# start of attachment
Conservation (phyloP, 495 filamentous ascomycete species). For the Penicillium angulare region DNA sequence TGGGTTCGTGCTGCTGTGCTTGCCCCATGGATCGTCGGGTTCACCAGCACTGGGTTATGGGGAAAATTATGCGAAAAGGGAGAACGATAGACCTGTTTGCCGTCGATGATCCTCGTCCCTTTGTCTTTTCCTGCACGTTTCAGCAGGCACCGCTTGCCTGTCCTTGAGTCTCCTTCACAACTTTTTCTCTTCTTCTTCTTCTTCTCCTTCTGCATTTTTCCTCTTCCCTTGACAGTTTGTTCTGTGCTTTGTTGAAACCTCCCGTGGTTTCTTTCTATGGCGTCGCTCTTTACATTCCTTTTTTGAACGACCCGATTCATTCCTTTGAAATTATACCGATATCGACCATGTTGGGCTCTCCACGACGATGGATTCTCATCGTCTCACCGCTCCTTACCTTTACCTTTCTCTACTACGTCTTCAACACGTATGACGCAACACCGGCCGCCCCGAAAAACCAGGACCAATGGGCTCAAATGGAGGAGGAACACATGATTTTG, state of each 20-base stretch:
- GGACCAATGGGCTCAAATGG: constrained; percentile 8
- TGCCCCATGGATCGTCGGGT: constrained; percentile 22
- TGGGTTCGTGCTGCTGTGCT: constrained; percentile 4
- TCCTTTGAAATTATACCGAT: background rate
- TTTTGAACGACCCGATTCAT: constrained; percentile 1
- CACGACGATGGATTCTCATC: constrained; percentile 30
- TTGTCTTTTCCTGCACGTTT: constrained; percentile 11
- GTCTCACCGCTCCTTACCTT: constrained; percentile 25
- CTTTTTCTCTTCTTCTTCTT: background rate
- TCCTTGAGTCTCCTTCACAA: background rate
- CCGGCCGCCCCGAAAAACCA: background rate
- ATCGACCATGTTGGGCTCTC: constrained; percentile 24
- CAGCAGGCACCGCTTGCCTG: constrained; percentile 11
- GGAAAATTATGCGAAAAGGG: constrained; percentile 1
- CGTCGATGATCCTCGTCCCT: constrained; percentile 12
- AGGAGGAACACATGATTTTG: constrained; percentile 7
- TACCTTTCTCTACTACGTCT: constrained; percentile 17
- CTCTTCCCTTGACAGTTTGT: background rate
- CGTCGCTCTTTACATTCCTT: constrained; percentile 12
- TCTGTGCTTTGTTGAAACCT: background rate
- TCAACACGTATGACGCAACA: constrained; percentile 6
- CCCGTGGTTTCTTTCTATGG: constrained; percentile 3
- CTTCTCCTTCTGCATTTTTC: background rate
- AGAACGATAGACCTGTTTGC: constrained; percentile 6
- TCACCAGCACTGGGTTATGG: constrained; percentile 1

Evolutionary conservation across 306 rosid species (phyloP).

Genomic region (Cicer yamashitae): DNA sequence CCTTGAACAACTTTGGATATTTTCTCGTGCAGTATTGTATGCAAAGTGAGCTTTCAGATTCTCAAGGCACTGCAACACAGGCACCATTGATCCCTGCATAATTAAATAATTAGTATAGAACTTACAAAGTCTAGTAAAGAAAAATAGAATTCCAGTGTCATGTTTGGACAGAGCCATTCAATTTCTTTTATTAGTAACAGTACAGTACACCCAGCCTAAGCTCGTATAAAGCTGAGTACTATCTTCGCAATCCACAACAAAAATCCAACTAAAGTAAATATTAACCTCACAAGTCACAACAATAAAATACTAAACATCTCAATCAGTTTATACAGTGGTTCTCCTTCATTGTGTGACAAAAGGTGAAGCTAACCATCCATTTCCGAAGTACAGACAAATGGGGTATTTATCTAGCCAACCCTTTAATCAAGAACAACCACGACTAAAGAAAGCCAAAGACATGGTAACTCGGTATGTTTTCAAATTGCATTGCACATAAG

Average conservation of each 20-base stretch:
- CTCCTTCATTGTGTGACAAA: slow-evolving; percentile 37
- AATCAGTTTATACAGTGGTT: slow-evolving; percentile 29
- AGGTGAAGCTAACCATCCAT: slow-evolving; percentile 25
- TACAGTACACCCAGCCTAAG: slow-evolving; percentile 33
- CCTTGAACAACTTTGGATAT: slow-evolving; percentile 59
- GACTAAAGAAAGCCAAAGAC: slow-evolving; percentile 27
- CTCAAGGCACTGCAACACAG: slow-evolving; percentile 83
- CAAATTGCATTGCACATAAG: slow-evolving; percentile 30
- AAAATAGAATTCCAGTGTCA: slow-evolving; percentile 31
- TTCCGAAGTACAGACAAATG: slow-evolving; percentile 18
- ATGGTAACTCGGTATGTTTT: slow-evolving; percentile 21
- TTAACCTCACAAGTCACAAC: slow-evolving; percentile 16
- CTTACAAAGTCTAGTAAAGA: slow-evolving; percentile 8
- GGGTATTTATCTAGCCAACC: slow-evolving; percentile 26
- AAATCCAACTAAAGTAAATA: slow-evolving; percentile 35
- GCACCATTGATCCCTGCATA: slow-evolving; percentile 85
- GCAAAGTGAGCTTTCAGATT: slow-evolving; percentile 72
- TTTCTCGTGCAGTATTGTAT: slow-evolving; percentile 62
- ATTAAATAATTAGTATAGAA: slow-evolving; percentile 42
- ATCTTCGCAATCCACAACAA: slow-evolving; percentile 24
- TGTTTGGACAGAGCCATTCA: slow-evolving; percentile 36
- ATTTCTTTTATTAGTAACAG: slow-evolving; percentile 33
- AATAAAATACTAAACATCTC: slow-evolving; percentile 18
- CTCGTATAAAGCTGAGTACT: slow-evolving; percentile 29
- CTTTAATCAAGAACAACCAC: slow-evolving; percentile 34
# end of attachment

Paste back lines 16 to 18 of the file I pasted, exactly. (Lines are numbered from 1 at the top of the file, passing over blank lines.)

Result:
- CGTCGATGATCCTCGTCCCT: constrained; percentile 12
- AGGAGGAACACATGATTTTG: constrained; percentile 7
- TACCTTTCTCTACTACGTCT: constrained; percentile 17